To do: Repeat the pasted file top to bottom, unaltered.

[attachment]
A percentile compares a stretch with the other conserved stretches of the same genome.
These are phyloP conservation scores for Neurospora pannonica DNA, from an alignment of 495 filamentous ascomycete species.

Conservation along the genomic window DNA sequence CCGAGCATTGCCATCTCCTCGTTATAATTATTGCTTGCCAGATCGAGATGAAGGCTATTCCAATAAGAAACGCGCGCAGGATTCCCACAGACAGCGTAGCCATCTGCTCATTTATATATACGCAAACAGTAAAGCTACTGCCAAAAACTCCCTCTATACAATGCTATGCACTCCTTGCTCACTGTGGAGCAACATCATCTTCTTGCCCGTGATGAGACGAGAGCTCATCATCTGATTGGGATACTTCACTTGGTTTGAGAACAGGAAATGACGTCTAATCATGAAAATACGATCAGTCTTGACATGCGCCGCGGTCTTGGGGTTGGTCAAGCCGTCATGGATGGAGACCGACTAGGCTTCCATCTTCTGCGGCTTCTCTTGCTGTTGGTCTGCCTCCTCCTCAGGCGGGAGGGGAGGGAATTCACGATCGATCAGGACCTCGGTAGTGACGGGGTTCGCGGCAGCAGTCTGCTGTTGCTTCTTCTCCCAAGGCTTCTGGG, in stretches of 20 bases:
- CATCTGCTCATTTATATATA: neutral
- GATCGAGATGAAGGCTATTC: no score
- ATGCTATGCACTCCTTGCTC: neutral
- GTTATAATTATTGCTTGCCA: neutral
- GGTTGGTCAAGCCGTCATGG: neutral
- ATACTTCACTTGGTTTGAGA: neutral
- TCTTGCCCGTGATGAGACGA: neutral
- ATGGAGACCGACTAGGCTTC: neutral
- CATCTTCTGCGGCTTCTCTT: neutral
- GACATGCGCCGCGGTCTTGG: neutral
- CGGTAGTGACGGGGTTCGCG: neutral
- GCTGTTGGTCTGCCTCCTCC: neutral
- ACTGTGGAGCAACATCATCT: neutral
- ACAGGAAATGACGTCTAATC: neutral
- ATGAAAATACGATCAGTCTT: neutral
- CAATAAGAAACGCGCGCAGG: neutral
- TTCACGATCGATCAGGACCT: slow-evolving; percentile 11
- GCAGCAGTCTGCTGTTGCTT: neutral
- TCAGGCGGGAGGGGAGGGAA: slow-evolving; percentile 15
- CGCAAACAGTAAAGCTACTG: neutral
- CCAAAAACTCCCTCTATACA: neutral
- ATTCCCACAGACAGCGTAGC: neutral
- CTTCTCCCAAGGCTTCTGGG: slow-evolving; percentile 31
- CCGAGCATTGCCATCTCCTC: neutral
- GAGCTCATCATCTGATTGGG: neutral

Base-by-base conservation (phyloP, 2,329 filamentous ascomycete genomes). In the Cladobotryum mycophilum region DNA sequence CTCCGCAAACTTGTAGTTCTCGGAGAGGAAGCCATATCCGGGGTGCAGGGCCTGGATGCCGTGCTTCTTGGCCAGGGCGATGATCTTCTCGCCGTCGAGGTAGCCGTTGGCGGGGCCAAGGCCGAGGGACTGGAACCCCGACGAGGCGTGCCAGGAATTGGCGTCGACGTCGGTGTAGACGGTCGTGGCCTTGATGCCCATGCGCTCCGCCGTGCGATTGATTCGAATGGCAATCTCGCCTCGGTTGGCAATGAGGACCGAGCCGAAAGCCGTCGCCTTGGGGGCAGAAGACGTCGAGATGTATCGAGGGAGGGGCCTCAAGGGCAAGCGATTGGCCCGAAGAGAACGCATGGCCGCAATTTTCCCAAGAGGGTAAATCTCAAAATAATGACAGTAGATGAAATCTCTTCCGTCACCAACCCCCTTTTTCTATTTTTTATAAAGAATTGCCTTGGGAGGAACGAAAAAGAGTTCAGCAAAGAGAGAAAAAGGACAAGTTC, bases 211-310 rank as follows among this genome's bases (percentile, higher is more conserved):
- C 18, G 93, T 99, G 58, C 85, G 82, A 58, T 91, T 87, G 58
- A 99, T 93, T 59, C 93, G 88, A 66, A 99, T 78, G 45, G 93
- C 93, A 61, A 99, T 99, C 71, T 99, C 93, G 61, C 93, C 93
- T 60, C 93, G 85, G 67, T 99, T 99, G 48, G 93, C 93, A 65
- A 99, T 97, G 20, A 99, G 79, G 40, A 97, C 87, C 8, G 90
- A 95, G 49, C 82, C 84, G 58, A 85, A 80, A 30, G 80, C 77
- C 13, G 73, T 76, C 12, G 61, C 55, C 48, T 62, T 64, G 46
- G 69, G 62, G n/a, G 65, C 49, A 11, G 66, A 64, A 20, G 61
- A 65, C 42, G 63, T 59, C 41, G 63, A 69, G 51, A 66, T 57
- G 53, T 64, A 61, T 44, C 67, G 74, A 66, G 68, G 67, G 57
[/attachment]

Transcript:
A percentile compares a stretch with the other conserved stretches of the same genome.
These are phyloP conservation scores for Neurospora pannonica DNA, from an alignment of 495 filamentous ascomycete species.

Conservation along the genomic window DNA sequence CCGAGCATTGCCATCTCCTCGTTATAATTATTGCTTGCCAGATCGAGATGAAGGCTATTCCAATAAGAAACGCGCGCAGGATTCCCACAGACAGCGTAGCCATCTGCTCATTTATATATACGCAAACAGTAAAGCTACTGCCAAAAACTCCCTCTATACAATGCTATGCACTCCTTGCTCACTGTGGAGCAACATCATCTTCTTGCCCGTGATGAGACGAGAGCTCATCATCTGATTGGGATACTTCACTTGGTTTGAGAACAGGAAATGACGTCTAATCATGAAAATACGATCAGTCTTGACATGCGCCGCGGTCTTGGGGTTGGTCAAGCCGTCATGGATGGAGACCGACTAGGCTTCCATCTTCTGCGGCTTCTCTTGCTGTTGGTCTGCCTCCTCCTCAGGCGGGAGGGGAGGGAATTCACGATCGATCAGGACCTCGGTAGTGACGGGGTTCGCGGCAGCAGTCTGCTGTTGCTTCTTCTCCCAAGGCTTCTGGG, in stretches of 20 bases:
- CATCTGCTCATTTATATATA: neutral
- GATCGAGATGAAGGCTATTC: no score
- ATGCTATGCACTCCTTGCTC: neutral
- GTTATAATTATTGCTTGCCA: neutral
- GGTTGGTCAAGCCGTCATGG: neutral
- ATACTTCACTTGGTTTGAGA: neutral
- TCTTGCCCGTGATGAGACGA: neutral
- ATGGAGACCGACTAGGCTTC: neutral
- CATCTTCTGCGGCTTCTCTT: neutral
- GACATGCGCCGCGGTCTTGG: neutral
- CGGTAGTGACGGGGTTCGCG: neutral
- GCTGTTGGTCTGCCTCCTCC: neutral
- ACTGTGGAGCAACATCATCT: neutral
- ACAGGAAATGACGTCTAATC: neutral
- ATGAAAATACGATCAGTCTT: neutral
- CAATAAGAAACGCGCGCAGG: neutral
- TTCACGATCGATCAGGACCT: slow-evolving; percentile 11
- GCAGCAGTCTGCTGTTGCTT: neutral
- TCAGGCGGGAGGGGAGGGAA: slow-evolving; percentile 15
- CGCAAACAGTAAAGCTACTG: neutral
- CCAAAAACTCCCTCTATACA: neutral
- ATTCCCACAGACAGCGTAGC: neutral
- CTTCTCCCAAGGCTTCTGGG: slow-evolving; percentile 31
- CCGAGCATTGCCATCTCCTC: neutral
- GAGCTCATCATCTGATTGGG: neutral

Base-by-base conservation (phyloP, 2,329 filamentous ascomycete genomes). In the Cladobotryum mycophilum region DNA sequence CTCCGCAAACTTGTAGTTCTCGGAGAGGAAGCCATATCCGGGGTGCAGGGCCTGGATGCCGTGCTTCTTGGCCAGGGCGATGATCTTCTCGCCGTCGAGGTAGCCGTTGGCGGGGCCAAGGCCGAGGGACTGGAACCCCGACGAGGCGTGCCAGGAATTGGCGTCGACGTCGGTGTAGACGGTCGTGGCCTTGATGCCCATGCGCTCCGCCGTGCGATTGATTCGAATGGCAATCTCGCCTCGGTTGGCAATGAGGACCGAGCCGAAAGCCGTCGCCTTGGGGGCAGAAGACGTCGAGATGTATCGAGGGAGGGGCCTCAAGGGCAAGCGATTGGCCCGAAGAGAACGCATGGCCGCAATTTTCCCAAGAGGGTAAATCTCAAAATAATGACAGTAGATGAAATCTCTTCCGTCACCAACCCCCTTTTTCTATTTTTTATAAAGAATTGCCTTGGGAGGAACGAAAAAGAGTTCAGCAAAGAGAGAAAAAGGACAAGTTC, bases 211-310 rank as follows among this genome's bases (percentile, higher is more conserved):
- C 18, G 93, T 99, G 58, C 85, G 82, A 58, T 91, T 87, G 58
- A 99, T 93, T 59, C 93, G 88, A 66, A 99, T 78, G 45, G 93
- C 93, A 61, A 99, T 99, C 71, T 99, C 93, G 61, C 93, C 93
- T 60, C 93, G 85, G 67, T 99, T 99, G 48, G 93, C 93, A 65
- A 99, T 97, G 20, A 99, G 79, G 40, A 97, C 87, C 8, G 90
- A 95, G 49, C 82, C 84, G 58, A 85, A 80, A 30, G 80, C 77
- C 13, G 73, T 76, C 12, G 61, C 55, C 48, T 62, T 64, G 46
- G 69, G 62, G n/a, G 65, C 49, A 11, G 66, A 64, A 20, G 61
- A 65, C 42, G 63, T 59, C 41, G 63, A 69, G 51, A 66, T 57
- G 53, T 64, A 61, T 44, C 67, G 74, A 66, G 68, G 67, G 57